While Victoria High School’s alumni fundraised for a new track, the school district leased the land

Local News

Disposal of school land leads to confusion

Vic High
Photo by Kaya Martin.

Before its demolition last summer, the Victoria High School stadium had been a beloved local hang-out spot. Neighbours would play catch with their dogs on the field or jog circles around the ring. The bleachers were west-facing, meaning they caught the afternoon sun, so they were a popular place for picnic dinners from nearby food trucks. 

But the stadium was nowhere near perfect. Graffiti adorned the crumbling concrete. Beer cans and paper napkins littered seats, and the field had patches of grass missing. Created as a memorial to the school’s alumni who died in World War II, the stadium was a local landmark — albeit a grimy one. 

Over a decade before renovations to the school began in August 2020, there had been a plan in the works to renovate the memorial stadium. The Vic High Alumni Association had been working to fund their vision, which featured an all-weather artificial turf, new lighting, a fieldhouse, and an eight-lane metric track. 

But after 13 years of hard work, their hopes for a competition stadium were crushed. The school board leased the land — raising questions about public consultation and the value of so-called “unneeded land” in the district. 

A new beginning for Vic High

The Vic High School Stadium Revitalization Project was started by the school’s Alumni Association in 2007. They believed that their school deserved a full-sized stadium, similar to those at Oak Bay Secondary and Royal Bay Secondary.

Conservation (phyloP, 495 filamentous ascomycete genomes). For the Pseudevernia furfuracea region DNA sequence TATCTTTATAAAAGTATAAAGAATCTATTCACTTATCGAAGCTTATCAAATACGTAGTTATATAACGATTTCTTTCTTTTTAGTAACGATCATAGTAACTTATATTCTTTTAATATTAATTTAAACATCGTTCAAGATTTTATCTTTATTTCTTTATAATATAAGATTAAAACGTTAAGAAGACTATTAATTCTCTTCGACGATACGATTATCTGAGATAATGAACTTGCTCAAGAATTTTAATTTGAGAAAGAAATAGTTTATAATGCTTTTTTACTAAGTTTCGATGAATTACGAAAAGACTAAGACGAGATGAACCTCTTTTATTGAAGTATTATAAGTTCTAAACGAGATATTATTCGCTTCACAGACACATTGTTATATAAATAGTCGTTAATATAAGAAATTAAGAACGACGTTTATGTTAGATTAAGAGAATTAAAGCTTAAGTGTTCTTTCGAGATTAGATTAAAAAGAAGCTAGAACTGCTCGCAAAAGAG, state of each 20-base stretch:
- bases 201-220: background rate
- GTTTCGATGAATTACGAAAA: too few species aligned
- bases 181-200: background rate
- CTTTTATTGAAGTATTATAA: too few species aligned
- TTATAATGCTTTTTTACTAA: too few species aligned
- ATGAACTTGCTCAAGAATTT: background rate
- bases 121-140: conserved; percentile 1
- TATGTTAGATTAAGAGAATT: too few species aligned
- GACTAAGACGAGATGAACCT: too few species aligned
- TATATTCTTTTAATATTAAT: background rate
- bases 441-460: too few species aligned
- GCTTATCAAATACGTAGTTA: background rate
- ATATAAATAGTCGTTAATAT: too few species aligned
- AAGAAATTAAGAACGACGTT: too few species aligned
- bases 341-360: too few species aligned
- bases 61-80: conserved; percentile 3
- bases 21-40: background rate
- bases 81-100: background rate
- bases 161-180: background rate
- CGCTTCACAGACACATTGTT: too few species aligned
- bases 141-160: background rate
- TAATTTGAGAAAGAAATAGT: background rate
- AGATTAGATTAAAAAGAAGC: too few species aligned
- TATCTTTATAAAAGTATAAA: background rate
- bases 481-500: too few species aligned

The Alumni Association got to work fundraising for the estimated $7 million project. They organized golf tournaments, sponsored events, and auditorium seat sales. They took direct donations from alumni and community members in support of the project. They even brought the project to the city council, who promised a matching contribution of $250 000 in 2015. In early 2018, they celebrated reaching the goal to trigger city funding. With the city’s contribution, donations, and funds from the Bays United Soccer Club, they had just over $500 000.

However, the Alumni Association’s stadium project wasn’t the only upgrade being planned for Vic High. A few months after the Alumni Association met their benchmark to receive city funding, the Greater Victoria School District (GVSD) began public consultations on renovations to the Vic High building itself. As the oldest public secondary school in western Canada, many felt it was long overdue for an update. 

In May 2018, the GVSD offered three options to the public: tear down the current building and build a new one for an estimated $50-60 million; conduct a seismic upgrade on the current building for an estimated $60-70 million; or preserve the building’s vintage facade and renovate the interior, potentially costing upwards of $100 million. There was overwhelming support from the public to preserve the building’s heritage, including from the Alumni Association. Upon hearing this, the school board voted unanimously for a $73.3 million project that would save historic elements of the former school building, including marble, granite and terracotta exterior features, and art glass in the lobby. The motion was then sent to the Ministry of Education. 

The total project budget came out to $79.7 million. The ministry contributed $77.1 million in funding, leaving a shortfall of $2.6 million. GVSD is paying for the shortfall through leasing land, effectively discontinuing any hope of the Alumni Association’s project going forward. 

“Land is the district’s largest asset”

The GVSD had been facing funding problems for years. In 2017, former secretary-treasurer Mark Walsh wrote a private letter to the Board of Education in which he explained that socio-economic inequity within the district had caused fundraising difficulties, and the provincial Annual Facilities Grant was not enough to bring Victoria’s educational facilities up to par.